The Company is voluntarily expanding the recall to cover all products manufactured in its Peanut Butter Plant since March 2010 because the products have the potential to be contaminated with Salmonella, an organism that can cause serious and sometimes fatal infections in young children, frail or elderly people, and those with weakened immune systems. Healthy persons infected with Salmonella often experience fever, diarrhea (which may be bloody), nausea, vomiting and abdominal pain. In rare circumstances, infection with Salmonella can result in the organism getting into the bloodstream and producing more severe illnesses such as arterial infections (i.e., infected aneurysms), endocarditis and arthritis. Symptoms of Salmonella infection include diarrhea, fever and abdominal cramps 12 to 72 hours after infection. The illness usually lasts 4 to 7 days, and most people recover without treatment. However, in some cases, the diarrhea may be so severe that the patient requires hospitalization. Older adults, infants and those with impaired immune systems are more likely to have a severe illness from Salmonella infection.
None of the one hundred-thirty nine (139) products being added to the recall list have been associated with any reported illness to date; however, the Company initiated the recall on September 24, 2012, after receiving a September 22, 2012 report by the Centers for Disease Control and Prevention (CDC) and the U.S. Food and Drug Administration (FDA) that between June 11, 2012 and September 2, 2012, twenty-nine (29) people reported Salmonella Bredeney PFGE matching illnesses in approximately eighteen (18) states, and that among those reporting illnesses, fourteen persons had been interviewed at that time, with twelve reporting having eaten the same single product made by the Company. As of September 25, 2012, the CDC reported a total of thirty (30) illnesses in nineteen (19) states, including Arizona, California, Connecticut, Illinois, Louisiana, Maryland, Massachusetts, Michigan, Minnesota, Missouri, Nevada, New Jersey, New York, North Carolina, Pennsylvania, Rhode Island, Texas, Virginia and Washington. Additional testing conducted as part of the joint investigation by the Company and FDA since the recall was initiated has confirmed the presence of Salmonella Bredeney, according to a report provided to the Company by the CDC and FDA on October 3, 2012. The FDA and the Company are continuing their investigation.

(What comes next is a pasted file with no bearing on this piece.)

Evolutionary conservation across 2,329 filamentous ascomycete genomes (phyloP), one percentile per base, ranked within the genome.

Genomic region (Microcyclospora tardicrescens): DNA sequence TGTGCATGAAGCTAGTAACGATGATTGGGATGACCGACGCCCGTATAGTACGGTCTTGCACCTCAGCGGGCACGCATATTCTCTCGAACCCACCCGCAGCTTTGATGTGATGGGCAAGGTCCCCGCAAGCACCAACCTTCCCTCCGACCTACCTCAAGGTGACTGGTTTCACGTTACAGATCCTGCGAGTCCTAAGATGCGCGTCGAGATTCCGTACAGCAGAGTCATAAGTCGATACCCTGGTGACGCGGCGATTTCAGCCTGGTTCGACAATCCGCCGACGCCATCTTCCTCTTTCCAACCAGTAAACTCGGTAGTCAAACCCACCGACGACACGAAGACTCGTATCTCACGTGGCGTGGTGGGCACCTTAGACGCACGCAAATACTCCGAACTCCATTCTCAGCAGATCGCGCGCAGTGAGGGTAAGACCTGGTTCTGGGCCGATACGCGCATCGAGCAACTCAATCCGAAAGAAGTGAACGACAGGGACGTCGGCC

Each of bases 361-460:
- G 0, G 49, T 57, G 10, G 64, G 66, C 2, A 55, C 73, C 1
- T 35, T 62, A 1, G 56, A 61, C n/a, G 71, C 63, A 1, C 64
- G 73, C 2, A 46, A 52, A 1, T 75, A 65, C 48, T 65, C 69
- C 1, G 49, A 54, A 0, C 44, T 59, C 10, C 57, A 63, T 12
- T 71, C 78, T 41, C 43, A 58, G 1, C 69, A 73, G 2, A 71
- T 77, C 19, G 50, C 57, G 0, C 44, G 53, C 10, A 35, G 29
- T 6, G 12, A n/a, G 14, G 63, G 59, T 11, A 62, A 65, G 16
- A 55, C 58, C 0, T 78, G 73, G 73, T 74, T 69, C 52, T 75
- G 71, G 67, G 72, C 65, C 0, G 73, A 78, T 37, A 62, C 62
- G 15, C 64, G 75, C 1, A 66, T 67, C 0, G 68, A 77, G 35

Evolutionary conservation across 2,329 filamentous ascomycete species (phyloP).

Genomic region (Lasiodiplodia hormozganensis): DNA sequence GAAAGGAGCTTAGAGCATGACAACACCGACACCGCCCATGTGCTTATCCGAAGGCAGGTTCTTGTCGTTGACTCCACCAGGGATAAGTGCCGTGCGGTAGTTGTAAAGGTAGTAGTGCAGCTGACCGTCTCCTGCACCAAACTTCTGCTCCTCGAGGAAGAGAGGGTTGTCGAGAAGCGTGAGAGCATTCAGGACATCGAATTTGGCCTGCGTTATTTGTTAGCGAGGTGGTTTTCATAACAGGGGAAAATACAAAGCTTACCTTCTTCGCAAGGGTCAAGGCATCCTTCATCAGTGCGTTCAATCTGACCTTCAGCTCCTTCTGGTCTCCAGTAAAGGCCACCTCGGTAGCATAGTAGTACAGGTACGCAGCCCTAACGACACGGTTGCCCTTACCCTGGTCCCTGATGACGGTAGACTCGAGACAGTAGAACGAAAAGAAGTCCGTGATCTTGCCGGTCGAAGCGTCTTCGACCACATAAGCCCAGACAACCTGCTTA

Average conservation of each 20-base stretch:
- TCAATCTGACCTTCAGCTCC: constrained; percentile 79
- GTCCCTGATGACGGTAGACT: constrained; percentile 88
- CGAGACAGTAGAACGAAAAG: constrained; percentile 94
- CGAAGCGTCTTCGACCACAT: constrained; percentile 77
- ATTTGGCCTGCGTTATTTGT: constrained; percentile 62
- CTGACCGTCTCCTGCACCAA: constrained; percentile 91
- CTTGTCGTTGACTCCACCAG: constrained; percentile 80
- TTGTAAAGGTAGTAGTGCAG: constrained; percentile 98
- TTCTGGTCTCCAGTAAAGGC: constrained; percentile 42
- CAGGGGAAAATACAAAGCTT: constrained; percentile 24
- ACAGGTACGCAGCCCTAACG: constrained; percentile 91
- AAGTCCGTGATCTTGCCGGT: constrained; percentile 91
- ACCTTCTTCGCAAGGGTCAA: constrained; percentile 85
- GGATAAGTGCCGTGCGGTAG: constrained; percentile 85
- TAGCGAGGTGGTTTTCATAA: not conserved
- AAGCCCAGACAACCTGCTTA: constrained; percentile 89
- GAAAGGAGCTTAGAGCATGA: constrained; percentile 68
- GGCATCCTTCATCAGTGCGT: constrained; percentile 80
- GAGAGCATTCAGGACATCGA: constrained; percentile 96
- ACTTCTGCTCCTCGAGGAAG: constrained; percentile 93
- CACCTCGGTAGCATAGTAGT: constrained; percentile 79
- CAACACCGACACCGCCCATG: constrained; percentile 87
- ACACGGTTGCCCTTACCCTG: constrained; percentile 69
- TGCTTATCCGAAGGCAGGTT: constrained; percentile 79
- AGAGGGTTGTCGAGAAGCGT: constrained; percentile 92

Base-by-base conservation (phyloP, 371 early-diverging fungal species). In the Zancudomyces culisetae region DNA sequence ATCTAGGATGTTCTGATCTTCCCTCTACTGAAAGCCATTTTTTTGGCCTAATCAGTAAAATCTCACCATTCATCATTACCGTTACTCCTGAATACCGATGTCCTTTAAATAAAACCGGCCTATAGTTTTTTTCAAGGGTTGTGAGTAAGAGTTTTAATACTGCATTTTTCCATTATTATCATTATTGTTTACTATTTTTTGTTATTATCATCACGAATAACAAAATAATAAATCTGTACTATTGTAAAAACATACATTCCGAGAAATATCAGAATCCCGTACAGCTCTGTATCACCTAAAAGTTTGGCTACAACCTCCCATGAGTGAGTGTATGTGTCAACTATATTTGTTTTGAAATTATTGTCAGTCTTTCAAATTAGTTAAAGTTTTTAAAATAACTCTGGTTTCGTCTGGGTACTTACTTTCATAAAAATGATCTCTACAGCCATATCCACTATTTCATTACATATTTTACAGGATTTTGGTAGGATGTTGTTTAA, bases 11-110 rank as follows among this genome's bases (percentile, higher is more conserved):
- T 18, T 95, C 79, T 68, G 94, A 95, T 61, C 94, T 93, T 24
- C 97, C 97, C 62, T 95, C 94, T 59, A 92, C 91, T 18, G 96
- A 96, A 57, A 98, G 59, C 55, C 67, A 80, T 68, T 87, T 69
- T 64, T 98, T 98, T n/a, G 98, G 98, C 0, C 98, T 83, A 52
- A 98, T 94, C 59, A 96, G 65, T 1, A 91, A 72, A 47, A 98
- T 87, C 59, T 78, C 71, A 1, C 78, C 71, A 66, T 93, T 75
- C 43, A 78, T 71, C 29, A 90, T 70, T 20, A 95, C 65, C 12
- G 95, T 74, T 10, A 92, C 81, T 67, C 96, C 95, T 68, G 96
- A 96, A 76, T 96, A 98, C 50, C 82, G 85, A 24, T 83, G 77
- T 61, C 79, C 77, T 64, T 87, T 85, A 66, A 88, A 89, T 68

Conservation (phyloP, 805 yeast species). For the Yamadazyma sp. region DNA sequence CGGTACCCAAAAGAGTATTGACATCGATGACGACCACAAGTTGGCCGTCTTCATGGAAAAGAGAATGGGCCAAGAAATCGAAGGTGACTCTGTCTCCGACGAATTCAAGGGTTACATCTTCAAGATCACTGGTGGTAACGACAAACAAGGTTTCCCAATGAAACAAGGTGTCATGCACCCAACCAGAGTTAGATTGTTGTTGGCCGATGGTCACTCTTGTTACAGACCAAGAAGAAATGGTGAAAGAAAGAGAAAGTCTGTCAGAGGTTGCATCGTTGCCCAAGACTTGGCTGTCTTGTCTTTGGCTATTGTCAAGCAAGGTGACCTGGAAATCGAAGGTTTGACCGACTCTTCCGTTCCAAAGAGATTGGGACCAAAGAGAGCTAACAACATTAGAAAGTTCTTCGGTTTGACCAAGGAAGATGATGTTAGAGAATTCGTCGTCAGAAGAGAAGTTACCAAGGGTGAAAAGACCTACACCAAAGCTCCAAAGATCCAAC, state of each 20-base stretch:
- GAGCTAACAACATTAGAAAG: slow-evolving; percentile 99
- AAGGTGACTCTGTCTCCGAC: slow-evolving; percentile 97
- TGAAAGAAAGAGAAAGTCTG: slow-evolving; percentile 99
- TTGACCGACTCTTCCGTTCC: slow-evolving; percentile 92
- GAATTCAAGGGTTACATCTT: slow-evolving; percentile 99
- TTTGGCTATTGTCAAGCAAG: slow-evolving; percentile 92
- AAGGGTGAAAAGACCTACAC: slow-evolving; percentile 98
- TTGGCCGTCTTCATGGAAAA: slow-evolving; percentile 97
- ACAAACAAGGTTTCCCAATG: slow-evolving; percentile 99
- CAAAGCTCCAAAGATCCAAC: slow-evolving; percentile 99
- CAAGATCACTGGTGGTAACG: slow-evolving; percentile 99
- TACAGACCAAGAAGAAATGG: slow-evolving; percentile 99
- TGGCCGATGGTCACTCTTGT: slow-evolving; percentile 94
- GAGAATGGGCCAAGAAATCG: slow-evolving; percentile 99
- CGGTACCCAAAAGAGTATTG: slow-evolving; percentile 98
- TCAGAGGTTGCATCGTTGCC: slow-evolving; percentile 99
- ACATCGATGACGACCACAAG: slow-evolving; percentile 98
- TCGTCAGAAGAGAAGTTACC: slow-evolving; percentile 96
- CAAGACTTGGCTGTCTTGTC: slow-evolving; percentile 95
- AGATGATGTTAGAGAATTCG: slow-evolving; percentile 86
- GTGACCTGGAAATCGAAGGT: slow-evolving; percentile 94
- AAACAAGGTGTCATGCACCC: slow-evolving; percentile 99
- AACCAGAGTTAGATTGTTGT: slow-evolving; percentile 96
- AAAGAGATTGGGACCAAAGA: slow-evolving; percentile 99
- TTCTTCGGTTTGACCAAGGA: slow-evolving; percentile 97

The products were distributed under the Company’s own label and under other brand names, and were distributed nationally to numerous large supermarket, grocery and retail chains. The products also were available for purchase on the internet.